I agree with Nana that we need to do things for ourselves. Most Ghanaians overseas, as at home, seem to think of individual achievement. What we fail to do is get to the next step in the hierarchy as expounded by Professor Maslov or the great teacher Confucius taught. We have done enough for ourselves. On the personal level, I have seen evidence of many personal achievements, large mansions all across Ghana. Some have also contributed nicely to their towns. I even went to the extent of paying C2 Million for some road to be constructed in my village. In my village the rich Kwahu buys donated over C200 Million in an hour to help the University and promised more. Many of us in certain neighborhoods have covered gutters and so forth. However, I agree more with George that these individual self-help projects are not adequate when we have an elected body called government. Sometimes our thinking and statements of opinions, wrongly interpreted, can lead to diversified misperceptions of the role of government – vis a vis institutions and leadership.

What Nana Dr. Otuo is recommending and doing is what used to be done in the village under self-help African systems. It was a great concept before we decided to form modern Western style town and cities. Whether this is better or not is immaterial. Even though there seemed to have been no central governing body, it was under a local government under the leadership of a Chief who would occasionally see the need and summon his people with a gong-gong of dong-dong. As much as we may sometimes see problems from purely scientific or engineering solutions, developing an organization such a nation takes on more than self help or volunteerism, as Nana is advocating. We live in a society that now appears to follow what Canadian Organizational Theorist Gareth Morgan and others described as Chaos and Complexity.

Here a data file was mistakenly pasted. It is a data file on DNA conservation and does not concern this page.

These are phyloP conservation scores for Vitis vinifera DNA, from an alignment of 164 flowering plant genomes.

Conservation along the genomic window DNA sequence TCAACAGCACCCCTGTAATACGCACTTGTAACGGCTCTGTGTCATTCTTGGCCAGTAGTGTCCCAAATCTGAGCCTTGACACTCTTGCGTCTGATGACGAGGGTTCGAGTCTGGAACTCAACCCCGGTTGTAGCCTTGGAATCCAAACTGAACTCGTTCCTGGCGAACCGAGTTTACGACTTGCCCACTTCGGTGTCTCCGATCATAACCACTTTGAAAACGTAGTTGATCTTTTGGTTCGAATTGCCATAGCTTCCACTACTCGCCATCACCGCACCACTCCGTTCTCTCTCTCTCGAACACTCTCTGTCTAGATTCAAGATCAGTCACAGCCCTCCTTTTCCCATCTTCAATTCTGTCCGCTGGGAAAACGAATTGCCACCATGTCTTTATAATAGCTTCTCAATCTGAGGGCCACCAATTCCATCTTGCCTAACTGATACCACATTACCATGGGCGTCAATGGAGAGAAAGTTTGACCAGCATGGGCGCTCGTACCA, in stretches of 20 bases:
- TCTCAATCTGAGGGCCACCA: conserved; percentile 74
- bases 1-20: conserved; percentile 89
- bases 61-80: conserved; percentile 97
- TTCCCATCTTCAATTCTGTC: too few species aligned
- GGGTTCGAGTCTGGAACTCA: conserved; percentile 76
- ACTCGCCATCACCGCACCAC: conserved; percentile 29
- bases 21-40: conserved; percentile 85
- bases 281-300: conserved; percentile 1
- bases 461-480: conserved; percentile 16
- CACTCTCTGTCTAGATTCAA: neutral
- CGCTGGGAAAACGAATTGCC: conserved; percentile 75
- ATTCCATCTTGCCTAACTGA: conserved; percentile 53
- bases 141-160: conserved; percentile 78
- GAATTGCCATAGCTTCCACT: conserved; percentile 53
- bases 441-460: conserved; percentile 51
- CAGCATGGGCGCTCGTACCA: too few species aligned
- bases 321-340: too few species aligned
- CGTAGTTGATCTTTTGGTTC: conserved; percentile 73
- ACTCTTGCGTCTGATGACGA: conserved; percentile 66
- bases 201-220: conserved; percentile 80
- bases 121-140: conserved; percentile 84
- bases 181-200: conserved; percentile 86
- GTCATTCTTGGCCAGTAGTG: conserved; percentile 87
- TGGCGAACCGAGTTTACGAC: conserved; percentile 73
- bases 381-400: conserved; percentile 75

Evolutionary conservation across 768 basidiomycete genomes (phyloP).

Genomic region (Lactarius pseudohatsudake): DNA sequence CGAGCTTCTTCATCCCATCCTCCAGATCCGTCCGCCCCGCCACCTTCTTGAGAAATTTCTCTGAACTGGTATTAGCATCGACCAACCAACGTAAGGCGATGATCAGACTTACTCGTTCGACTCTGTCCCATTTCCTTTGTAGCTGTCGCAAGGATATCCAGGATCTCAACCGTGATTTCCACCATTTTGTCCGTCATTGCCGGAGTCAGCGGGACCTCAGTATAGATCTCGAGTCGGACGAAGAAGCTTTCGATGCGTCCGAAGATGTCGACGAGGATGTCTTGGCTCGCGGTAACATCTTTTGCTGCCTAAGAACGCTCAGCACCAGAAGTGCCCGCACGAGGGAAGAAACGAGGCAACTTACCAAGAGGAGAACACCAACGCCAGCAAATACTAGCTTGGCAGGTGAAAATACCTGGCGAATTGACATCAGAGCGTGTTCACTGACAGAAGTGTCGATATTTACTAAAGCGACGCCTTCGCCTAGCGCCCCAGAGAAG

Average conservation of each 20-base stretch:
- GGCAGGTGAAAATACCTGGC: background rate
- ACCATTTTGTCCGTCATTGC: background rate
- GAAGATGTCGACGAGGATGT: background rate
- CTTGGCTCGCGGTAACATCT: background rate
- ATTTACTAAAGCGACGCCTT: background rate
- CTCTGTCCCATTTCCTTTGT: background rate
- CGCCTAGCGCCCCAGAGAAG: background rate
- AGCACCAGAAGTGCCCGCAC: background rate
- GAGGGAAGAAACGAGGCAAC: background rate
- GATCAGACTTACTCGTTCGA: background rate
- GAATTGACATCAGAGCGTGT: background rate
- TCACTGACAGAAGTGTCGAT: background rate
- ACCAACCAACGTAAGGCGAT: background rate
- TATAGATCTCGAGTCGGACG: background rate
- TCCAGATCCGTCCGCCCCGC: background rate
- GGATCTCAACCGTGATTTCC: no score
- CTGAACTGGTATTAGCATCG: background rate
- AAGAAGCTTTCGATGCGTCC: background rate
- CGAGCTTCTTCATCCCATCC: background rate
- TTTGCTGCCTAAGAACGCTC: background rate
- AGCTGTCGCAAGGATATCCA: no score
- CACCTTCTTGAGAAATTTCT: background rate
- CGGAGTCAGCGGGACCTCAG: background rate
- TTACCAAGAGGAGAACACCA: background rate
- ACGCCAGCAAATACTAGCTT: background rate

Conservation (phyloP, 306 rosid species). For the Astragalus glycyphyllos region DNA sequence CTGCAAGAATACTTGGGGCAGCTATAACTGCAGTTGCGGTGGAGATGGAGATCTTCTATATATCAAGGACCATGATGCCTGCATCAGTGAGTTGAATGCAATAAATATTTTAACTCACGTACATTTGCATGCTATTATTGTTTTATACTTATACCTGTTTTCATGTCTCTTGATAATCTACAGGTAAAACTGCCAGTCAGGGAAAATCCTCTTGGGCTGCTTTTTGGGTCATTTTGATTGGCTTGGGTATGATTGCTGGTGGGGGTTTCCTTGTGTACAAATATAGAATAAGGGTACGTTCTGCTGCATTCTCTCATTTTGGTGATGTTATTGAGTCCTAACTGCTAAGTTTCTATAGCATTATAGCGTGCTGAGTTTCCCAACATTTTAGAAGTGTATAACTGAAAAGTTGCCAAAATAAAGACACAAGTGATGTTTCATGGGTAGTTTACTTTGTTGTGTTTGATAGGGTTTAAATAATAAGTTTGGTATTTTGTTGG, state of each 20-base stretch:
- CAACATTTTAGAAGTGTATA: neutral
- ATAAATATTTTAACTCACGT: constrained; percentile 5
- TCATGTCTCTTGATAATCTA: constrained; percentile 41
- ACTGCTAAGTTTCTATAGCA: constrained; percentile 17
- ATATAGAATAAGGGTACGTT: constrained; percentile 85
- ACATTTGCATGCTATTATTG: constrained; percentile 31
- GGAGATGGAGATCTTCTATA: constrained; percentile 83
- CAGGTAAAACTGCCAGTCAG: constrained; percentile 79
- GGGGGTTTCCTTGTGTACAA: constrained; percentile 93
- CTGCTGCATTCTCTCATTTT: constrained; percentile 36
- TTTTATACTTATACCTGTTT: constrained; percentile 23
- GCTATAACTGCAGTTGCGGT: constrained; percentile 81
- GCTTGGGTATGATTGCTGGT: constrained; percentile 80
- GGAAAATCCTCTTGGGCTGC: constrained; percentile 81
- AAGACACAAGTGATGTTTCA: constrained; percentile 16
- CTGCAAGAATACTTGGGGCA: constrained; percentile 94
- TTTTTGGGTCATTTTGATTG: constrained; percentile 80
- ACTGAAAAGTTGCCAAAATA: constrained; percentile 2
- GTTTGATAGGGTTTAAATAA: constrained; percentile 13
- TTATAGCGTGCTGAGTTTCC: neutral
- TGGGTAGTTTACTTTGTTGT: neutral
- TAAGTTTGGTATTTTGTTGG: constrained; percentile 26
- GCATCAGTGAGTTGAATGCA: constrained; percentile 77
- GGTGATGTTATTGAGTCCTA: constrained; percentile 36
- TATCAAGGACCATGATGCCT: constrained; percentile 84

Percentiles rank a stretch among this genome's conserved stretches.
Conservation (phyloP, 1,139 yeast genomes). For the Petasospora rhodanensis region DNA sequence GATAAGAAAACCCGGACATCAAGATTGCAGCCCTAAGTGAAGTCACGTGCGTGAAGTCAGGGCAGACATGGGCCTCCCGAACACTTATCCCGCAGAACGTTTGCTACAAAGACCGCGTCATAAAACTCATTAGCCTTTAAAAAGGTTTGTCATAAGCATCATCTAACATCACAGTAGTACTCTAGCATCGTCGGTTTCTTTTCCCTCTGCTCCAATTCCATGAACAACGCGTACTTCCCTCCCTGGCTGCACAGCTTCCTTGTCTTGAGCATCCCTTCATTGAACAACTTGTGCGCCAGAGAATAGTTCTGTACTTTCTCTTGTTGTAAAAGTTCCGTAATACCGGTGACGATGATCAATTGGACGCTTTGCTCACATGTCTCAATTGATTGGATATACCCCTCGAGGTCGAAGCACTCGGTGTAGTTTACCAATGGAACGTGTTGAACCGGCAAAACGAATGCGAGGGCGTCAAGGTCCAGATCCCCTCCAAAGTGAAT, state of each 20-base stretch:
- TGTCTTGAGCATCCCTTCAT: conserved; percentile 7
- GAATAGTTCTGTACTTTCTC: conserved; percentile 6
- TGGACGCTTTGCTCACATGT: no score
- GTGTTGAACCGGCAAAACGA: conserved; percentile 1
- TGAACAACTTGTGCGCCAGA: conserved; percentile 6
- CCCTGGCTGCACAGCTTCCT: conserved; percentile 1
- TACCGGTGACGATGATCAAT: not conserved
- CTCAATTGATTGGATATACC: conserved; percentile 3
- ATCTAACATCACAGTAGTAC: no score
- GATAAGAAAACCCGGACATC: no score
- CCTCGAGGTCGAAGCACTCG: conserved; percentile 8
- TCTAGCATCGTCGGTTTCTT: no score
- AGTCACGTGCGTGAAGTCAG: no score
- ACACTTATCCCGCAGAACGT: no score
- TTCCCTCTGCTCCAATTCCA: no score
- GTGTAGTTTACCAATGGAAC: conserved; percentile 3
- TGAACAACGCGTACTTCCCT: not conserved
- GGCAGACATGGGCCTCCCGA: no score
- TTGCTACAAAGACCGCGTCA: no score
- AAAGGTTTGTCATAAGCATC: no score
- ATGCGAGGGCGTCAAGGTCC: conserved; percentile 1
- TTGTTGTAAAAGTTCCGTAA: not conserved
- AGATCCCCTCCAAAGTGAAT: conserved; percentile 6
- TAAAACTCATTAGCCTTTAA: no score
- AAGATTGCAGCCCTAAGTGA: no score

Explaining Our Ghanaian Society: Let me elaborate a little here. There are many interesting theories that have been proposed to explain human societies. One of them I find very interesting and perhaps applicable to Ghana and other such societies in Africa such as Nigeria.

Chaos and Complexity Theories, developed from authors (Gleick et al, 1987) using computer simulations and studies, states that complex nonlinear systems, such as organizations and human ecologies, are characterized by multiple systems of ordered and chaotic interactions. Due to the internal complexity of these systems, random disturbances can produce unpredictable events and reverberations which can create novel patterns of change through the system. Despite all this unpredictability, coherent order always emerges out of this randomness and chaos (Morgan, 1997, Images of Organizations, 262; and Gleick, 1987). It is always a very tough job to lead an organization like Ghana that seems to be acting in what appears to be chaos. According to writers and researchers on leadership theories, it takes lots of cognitive (in-born) and crystallized cognitive (learned) skills, as well as problems solving skills and of course human relationship skills. I call all this human and technical skills and savvy. I have indicated this in many of my writings.